It’s no secret retail has been experiencing challenging times. Even before the COVID pandemic, traditional stores were encountering a sea-change of digitization and delivery services that threatened their legacy business model (and pointed toward new one).
The shut-downs and restrictions as a result of the pandemic have put additional pressure on retailers to evolve, such was the message at “Chapter 1” of the National Retail Federation’s Big Show, a virtual stand-in for what is normally one of the largest trade expos of the year. As a partner for a variety of retail solution providers, we at Rigado enjoy attending the event and observing the technology trends that impact how we bring our own retail capabilities to market. Here, we’ll share a few takeaways and preview the year to come in connected retail experiences.
Stores aren’t going away, but they are changing
One theme that came across over and over was the evolving role of the physical store. Broadly they discuss two groups, first the large chain with national or global coverage and expansive online business and e-commerce platform. For them, in addition to weathering the COVID storm with safety and cleaning precautions, the focus was on better efficiency with in-store operations – and recognizing that the physical store plays an increasingly critical role as a distribution hub for online delivery. This leads to discussions around inventory management and loss prevention which are very traditional retail IoT use cases.
The second group are the small and midsize retailers, and they’re in an interesting position. I enjoyed one session titled How independent retailers will drive the revitalization of cities and communities in 2021. In this case the priority (and optimism) rested on the idea that people are eager to get back out and shop in physical stores after being isolated for so long, and as a way of supporting the local community. Here the focus is on maximizing smaller footprints, for example by using traffic analytics to optimize store layouts and staffing. Furthermore, separating from the online shopping experience by offering innovative in-store technologies such as augmented reality is also gaining momentum.
We’ve certainly seen some retail projects slow down due to the pressures of the pandemic, but it was encouraging to hear the keynote presented describe the gradual re-opening we all hope to see soon, and how much of it will lead to an acceleration of IoT adoption in the physical store.
COVID’s role as Retail’s new “Chief Innovation Officer”
Another recurring theme in the sessions we attended was the challenging – but catalyzing – role that COVID has played as the “Chief Innovation Officer” for many retailers. Beyond the undeniable reality that ‘necessity is the mother of invention’ for retailers in 2020, this comparison also highlights the organizational and managerial pressure that 2020’s shifts have caused for retailers.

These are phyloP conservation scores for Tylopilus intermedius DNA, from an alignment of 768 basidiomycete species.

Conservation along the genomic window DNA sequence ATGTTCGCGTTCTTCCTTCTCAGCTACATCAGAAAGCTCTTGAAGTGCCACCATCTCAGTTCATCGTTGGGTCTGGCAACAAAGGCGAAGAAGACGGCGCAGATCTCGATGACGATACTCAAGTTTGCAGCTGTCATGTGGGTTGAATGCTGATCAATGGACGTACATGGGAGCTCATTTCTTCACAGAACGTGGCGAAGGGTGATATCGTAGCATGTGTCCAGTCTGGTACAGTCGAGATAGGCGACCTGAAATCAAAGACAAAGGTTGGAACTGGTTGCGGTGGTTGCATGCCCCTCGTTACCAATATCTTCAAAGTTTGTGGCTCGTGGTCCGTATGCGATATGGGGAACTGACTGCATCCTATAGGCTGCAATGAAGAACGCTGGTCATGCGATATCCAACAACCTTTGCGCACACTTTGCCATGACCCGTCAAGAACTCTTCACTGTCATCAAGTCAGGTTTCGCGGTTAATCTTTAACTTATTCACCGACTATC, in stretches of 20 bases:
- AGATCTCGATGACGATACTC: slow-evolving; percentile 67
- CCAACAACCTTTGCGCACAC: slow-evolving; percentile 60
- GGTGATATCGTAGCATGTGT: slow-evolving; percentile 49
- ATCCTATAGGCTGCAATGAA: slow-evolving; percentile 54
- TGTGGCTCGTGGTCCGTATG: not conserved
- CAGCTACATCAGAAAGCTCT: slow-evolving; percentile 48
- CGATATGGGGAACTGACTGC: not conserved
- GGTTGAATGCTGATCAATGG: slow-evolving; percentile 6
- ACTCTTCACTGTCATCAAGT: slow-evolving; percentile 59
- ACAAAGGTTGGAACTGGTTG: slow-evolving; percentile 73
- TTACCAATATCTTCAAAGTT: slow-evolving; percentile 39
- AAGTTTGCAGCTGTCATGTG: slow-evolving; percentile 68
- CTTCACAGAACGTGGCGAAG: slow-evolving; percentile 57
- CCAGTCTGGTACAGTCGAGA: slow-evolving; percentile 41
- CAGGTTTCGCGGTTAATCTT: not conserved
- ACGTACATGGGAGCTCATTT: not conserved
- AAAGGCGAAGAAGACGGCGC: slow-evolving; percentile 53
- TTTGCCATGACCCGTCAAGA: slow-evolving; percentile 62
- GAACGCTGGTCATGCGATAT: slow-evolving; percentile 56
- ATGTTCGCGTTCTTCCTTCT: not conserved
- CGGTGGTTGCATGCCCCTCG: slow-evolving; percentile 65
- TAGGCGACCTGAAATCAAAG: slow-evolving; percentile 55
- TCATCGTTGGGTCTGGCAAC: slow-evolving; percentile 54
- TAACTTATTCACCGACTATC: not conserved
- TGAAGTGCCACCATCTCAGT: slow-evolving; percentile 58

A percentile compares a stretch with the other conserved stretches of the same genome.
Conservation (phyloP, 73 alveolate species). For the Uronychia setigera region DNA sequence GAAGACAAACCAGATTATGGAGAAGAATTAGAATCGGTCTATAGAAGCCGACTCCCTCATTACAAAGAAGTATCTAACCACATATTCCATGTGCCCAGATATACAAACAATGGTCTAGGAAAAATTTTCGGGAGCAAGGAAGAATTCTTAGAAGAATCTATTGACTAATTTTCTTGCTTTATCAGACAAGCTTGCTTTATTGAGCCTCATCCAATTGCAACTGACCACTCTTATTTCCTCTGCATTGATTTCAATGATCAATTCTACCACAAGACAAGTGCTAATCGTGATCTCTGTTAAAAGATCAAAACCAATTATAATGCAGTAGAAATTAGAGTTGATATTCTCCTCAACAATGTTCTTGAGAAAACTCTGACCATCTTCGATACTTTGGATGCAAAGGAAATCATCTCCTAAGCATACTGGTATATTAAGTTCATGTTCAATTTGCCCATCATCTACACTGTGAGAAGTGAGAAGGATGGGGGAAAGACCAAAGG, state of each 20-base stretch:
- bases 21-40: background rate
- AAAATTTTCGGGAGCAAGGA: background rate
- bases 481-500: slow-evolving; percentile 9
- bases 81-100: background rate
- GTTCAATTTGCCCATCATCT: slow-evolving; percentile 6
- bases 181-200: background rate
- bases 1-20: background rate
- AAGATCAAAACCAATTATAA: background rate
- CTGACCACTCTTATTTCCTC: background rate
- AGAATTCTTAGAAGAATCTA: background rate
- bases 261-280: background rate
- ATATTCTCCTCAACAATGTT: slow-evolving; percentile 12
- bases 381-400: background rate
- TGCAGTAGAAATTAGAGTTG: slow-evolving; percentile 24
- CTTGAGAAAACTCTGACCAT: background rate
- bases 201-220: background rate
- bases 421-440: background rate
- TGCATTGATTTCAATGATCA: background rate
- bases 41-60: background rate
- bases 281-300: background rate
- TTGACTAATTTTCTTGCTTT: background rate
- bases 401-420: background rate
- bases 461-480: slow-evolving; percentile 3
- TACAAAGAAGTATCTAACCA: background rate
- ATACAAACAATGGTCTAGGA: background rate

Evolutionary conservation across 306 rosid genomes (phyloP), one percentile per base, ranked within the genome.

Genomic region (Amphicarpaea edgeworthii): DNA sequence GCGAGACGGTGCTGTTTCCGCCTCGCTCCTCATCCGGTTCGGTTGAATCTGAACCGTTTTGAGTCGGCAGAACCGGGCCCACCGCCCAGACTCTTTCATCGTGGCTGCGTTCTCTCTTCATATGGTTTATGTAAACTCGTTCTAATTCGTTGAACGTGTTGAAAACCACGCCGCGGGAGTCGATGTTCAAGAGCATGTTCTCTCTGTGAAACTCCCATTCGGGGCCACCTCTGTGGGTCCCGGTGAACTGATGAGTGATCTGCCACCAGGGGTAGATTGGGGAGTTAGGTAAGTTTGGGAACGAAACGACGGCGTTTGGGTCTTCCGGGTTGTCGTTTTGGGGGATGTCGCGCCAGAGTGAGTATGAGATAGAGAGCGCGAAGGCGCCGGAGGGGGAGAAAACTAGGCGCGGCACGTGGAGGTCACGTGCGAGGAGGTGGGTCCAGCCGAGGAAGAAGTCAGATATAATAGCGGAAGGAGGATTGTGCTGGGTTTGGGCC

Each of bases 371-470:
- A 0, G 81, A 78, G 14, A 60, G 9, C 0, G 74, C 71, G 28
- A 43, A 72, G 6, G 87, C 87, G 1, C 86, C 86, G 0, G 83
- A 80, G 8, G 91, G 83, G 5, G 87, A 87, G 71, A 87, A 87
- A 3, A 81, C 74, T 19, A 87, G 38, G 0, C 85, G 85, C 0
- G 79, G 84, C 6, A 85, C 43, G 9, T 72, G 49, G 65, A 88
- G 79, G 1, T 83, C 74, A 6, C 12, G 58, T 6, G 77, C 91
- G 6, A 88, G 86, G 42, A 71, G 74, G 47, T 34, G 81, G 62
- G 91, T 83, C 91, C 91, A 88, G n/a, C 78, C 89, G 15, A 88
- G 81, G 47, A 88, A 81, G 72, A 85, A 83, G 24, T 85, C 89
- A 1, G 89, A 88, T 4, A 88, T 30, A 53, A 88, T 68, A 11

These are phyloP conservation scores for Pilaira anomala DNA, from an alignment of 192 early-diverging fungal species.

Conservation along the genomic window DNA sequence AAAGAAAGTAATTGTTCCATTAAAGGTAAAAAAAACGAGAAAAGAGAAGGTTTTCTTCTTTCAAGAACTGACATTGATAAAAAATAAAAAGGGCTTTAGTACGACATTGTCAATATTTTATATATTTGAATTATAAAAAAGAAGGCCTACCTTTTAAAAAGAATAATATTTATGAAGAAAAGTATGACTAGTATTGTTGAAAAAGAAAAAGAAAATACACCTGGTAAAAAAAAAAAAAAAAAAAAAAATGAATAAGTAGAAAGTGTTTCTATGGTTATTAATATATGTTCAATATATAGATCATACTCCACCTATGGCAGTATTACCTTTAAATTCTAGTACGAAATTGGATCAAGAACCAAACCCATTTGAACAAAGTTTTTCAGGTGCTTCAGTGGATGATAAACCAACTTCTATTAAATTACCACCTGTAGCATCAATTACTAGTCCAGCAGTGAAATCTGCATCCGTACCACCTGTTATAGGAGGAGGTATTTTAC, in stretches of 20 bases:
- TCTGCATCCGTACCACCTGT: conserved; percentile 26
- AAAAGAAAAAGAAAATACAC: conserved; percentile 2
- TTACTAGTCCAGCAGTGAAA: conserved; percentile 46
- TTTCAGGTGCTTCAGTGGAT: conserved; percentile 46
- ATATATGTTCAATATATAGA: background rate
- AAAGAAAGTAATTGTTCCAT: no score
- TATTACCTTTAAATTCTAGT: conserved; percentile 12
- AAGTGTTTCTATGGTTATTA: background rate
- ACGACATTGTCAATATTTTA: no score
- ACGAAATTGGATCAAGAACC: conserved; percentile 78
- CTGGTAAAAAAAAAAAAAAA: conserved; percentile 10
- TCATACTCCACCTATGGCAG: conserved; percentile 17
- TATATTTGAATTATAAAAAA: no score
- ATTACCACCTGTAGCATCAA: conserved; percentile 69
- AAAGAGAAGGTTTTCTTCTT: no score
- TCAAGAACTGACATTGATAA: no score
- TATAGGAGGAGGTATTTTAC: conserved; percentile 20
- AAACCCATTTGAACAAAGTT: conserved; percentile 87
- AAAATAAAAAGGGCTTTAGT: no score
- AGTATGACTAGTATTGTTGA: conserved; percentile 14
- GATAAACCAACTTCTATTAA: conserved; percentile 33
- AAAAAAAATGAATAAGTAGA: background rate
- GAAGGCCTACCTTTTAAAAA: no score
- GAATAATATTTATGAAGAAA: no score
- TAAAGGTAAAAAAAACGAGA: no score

After all, retail – as an industry sector – brings with it certain obstacles to rapid change. Large distributed workforces with complex training solutions, multi-tier inventory and distribution supply chains, and business operations that often planned months – even quarters – in advance. COVID’s effect in the retail board room and managerial ranks has been that of constant pot-stirrer… forcing executive teams to urgently re-think even their most basic operating assumptions.
Not surprisingly, many of the innovative solutions to COVID’s challenges have come from those front-line workforces – managing safety, adapting schedules, communicating with concerned shoppers – much of that ‘necessity’ and invention fell on the shoulders of the store teams. And companies who have been able to quickly learn from and adapt to those new operating strategies have benefitted.
Restaurants and hospitality: the “other” retailers
Though not a direct segment of the NRF Expo, it’s hard to describe the fast-changing world of retail and not think of the restaurant, hospitality, and travel market. This has been a busy space for Rigado lately, as we recently were named a launch partner of the AWS Travel & Hospitality competency, and in the midst of the pandemic we have had several solution providers build pilots using our restaurant monitoring capabilities. Compliance and loss prevention for perishable foods has been a growing concern for stores of all sizes, and we’ve found that our Swift Kit hits the mark on time-to-market for integrators looking to build something quickly.
The big trend we are seeing in this space is automation of everything: compliance checks on refrigerators, equipment maintenance, and store cleaning & restocking are all top priorities that the right technology can address. These also represent a more immediate proof-of-value, in some cases a small amount of data delivered the right way can result in huge expense reduction.
Stay tuned for more from Rigado on this front, as we are preparing some exciting new product innovations in the restaurant and hospitality segment.
A path for retail solution providers
For application providers and systems integrators, a key message coming out of NRF is “move quickly,” as those ahead of the curve are finding that COVID-related shutdowns are a good time to do infrastructure upgrades and prepare for a smart re-opening.
We’ve made it easier than ever to deploy a PoC or pilot using the Swift Kit for Azure IoT, and some of our partners have even created self-install kits for store managers to setup. Connect with us if you’d like to learn more about Rigado can help accelerate your connected store project!